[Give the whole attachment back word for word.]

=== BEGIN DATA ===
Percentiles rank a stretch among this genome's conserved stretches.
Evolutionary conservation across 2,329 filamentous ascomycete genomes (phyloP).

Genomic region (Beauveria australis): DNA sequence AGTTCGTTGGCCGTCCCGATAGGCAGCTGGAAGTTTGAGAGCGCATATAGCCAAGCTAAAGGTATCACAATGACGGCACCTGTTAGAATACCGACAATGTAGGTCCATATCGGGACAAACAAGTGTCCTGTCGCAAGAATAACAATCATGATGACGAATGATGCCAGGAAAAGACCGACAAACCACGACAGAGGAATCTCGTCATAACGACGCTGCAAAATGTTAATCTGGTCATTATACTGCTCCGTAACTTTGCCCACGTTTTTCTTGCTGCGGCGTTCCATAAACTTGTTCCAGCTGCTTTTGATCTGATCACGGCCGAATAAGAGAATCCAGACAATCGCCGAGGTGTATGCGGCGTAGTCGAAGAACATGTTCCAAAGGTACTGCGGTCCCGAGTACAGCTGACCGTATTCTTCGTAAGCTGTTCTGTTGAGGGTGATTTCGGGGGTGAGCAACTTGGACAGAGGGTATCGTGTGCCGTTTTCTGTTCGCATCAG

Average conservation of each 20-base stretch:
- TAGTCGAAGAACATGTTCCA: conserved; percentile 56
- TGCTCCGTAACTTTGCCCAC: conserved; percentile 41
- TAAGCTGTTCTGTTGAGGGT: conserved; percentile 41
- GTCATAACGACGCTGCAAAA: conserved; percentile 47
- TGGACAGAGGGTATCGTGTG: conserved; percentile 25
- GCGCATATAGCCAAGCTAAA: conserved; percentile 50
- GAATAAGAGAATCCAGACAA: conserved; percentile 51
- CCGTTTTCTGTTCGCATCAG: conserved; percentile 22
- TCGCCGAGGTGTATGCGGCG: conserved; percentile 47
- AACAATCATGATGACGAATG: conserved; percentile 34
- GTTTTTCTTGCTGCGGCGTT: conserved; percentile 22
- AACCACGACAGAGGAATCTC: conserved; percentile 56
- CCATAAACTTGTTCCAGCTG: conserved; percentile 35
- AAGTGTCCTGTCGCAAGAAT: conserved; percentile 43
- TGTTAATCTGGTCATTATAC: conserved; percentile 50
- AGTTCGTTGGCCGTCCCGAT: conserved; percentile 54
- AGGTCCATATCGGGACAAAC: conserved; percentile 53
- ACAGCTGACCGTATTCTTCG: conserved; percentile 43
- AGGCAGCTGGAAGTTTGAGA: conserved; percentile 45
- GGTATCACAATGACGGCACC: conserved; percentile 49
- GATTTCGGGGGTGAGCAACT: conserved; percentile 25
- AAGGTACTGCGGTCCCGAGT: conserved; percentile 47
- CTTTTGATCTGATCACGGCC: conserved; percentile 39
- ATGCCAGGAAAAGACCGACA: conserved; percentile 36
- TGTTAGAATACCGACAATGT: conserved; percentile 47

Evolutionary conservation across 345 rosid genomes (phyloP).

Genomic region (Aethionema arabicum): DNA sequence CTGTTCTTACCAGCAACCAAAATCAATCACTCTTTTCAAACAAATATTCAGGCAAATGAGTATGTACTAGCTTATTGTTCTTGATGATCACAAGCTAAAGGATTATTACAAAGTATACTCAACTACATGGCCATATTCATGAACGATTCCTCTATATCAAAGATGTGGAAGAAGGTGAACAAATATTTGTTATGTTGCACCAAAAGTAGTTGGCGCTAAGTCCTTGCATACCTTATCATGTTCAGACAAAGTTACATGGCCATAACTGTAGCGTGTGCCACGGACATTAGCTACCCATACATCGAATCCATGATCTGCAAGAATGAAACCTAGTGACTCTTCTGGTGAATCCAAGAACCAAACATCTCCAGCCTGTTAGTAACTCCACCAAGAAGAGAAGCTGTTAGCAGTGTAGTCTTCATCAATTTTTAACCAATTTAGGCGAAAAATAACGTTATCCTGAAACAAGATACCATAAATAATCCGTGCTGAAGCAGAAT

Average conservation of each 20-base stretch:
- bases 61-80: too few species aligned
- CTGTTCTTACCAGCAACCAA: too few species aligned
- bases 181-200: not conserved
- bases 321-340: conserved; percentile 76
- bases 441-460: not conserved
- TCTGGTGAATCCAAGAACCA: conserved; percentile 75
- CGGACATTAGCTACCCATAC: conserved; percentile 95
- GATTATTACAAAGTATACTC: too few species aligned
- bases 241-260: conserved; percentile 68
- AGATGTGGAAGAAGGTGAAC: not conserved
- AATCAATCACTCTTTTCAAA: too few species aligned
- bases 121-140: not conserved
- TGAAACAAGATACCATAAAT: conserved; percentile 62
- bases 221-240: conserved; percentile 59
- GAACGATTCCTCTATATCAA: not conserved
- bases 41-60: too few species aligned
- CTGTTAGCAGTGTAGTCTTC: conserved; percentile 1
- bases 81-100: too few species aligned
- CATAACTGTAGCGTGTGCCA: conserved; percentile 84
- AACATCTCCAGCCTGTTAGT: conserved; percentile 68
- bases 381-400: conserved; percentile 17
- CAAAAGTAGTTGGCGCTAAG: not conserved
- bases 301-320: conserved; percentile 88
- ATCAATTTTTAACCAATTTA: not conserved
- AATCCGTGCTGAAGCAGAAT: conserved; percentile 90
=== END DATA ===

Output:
Percentiles rank a stretch among this genome's conserved stretches.
Evolutionary conservation across 2,329 filamentous ascomycete genomes (phyloP).

Genomic region (Beauveria australis): DNA sequence AGTTCGTTGGCCGTCCCGATAGGCAGCTGGAAGTTTGAGAGCGCATATAGCCAAGCTAAAGGTATCACAATGACGGCACCTGTTAGAATACCGACAATGTAGGTCCATATCGGGACAAACAAGTGTCCTGTCGCAAGAATAACAATCATGATGACGAATGATGCCAGGAAAAGACCGACAAACCACGACAGAGGAATCTCGTCATAACGACGCTGCAAAATGTTAATCTGGTCATTATACTGCTCCGTAACTTTGCCCACGTTTTTCTTGCTGCGGCGTTCCATAAACTTGTTCCAGCTGCTTTTGATCTGATCACGGCCGAATAAGAGAATCCAGACAATCGCCGAGGTGTATGCGGCGTAGTCGAAGAACATGTTCCAAAGGTACTGCGGTCCCGAGTACAGCTGACCGTATTCTTCGTAAGCTGTTCTGTTGAGGGTGATTTCGGGGGTGAGCAACTTGGACAGAGGGTATCGTGTGCCGTTTTCTGTTCGCATCAG

Average conservation of each 20-base stretch:
- TAGTCGAAGAACATGTTCCA: conserved; percentile 56
- TGCTCCGTAACTTTGCCCAC: conserved; percentile 41
- TAAGCTGTTCTGTTGAGGGT: conserved; percentile 41
- GTCATAACGACGCTGCAAAA: conserved; percentile 47
- TGGACAGAGGGTATCGTGTG: conserved; percentile 25
- GCGCATATAGCCAAGCTAAA: conserved; percentile 50
- GAATAAGAGAATCCAGACAA: conserved; percentile 51
- CCGTTTTCTGTTCGCATCAG: conserved; percentile 22
- TCGCCGAGGTGTATGCGGCG: conserved; percentile 47
- AACAATCATGATGACGAATG: conserved; percentile 34
- GTTTTTCTTGCTGCGGCGTT: conserved; percentile 22
- AACCACGACAGAGGAATCTC: conserved; percentile 56
- CCATAAACTTGTTCCAGCTG: conserved; percentile 35
- AAGTGTCCTGTCGCAAGAAT: conserved; percentile 43
- TGTTAATCTGGTCATTATAC: conserved; percentile 50
- AGTTCGTTGGCCGTCCCGAT: conserved; percentile 54
- AGGTCCATATCGGGACAAAC: conserved; percentile 53
- ACAGCTGACCGTATTCTTCG: conserved; percentile 43
- AGGCAGCTGGAAGTTTGAGA: conserved; percentile 45
- GGTATCACAATGACGGCACC: conserved; percentile 49
- GATTTCGGGGGTGAGCAACT: conserved; percentile 25
- AAGGTACTGCGGTCCCGAGT: conserved; percentile 47
- CTTTTGATCTGATCACGGCC: conserved; percentile 39
- ATGCCAGGAAAAGACCGACA: conserved; percentile 36
- TGTTAGAATACCGACAATGT: conserved; percentile 47

Evolutionary conservation across 345 rosid genomes (phyloP).

Genomic region (Aethionema arabicum): DNA sequence CTGTTCTTACCAGCAACCAAAATCAATCACTCTTTTCAAACAAATATTCAGGCAAATGAGTATGTACTAGCTTATTGTTCTTGATGATCACAAGCTAAAGGATTATTACAAAGTATACTCAACTACATGGCCATATTCATGAACGATTCCTCTATATCAAAGATGTGGAAGAAGGTGAACAAATATTTGTTATGTTGCACCAAAAGTAGTTGGCGCTAAGTCCTTGCATACCTTATCATGTTCAGACAAAGTTACATGGCCATAACTGTAGCGTGTGCCACGGACATTAGCTACCCATACATCGAATCCATGATCTGCAAGAATGAAACCTAGTGACTCTTCTGGTGAATCCAAGAACCAAACATCTCCAGCCTGTTAGTAACTCCACCAAGAAGAGAAGCTGTTAGCAGTGTAGTCTTCATCAATTTTTAACCAATTTAGGCGAAAAATAACGTTATCCTGAAACAAGATACCATAAATAATCCGTGCTGAAGCAGAAT

Average conservation of each 20-base stretch:
- bases 61-80: too few species aligned
- CTGTTCTTACCAGCAACCAA: too few species aligned
- bases 181-200: not conserved
- bases 321-340: conserved; percentile 76
- bases 441-460: not conserved
- TCTGGTGAATCCAAGAACCA: conserved; percentile 75
- CGGACATTAGCTACCCATAC: conserved; percentile 95
- GATTATTACAAAGTATACTC: too few species aligned
- bases 241-260: conserved; percentile 68
- AGATGTGGAAGAAGGTGAAC: not conserved
- AATCAATCACTCTTTTCAAA: too few species aligned
- bases 121-140: not conserved
- TGAAACAAGATACCATAAAT: conserved; percentile 62
- bases 221-240: conserved; percentile 59
- GAACGATTCCTCTATATCAA: not conserved
- bases 41-60: too few species aligned
- CTGTTAGCAGTGTAGTCTTC: conserved; percentile 1
- bases 81-100: too few species aligned
- CATAACTGTAGCGTGTGCCA: conserved; percentile 84
- AACATCTCCAGCCTGTTAGT: conserved; percentile 68
- bases 381-400: conserved; percentile 17
- CAAAAGTAGTTGGCGCTAAG: not conserved
- bases 301-320: conserved; percentile 88
- ATCAATTTTTAACCAATTTA: not conserved
- AATCCGTGCTGAAGCAGAAT: conserved; percentile 90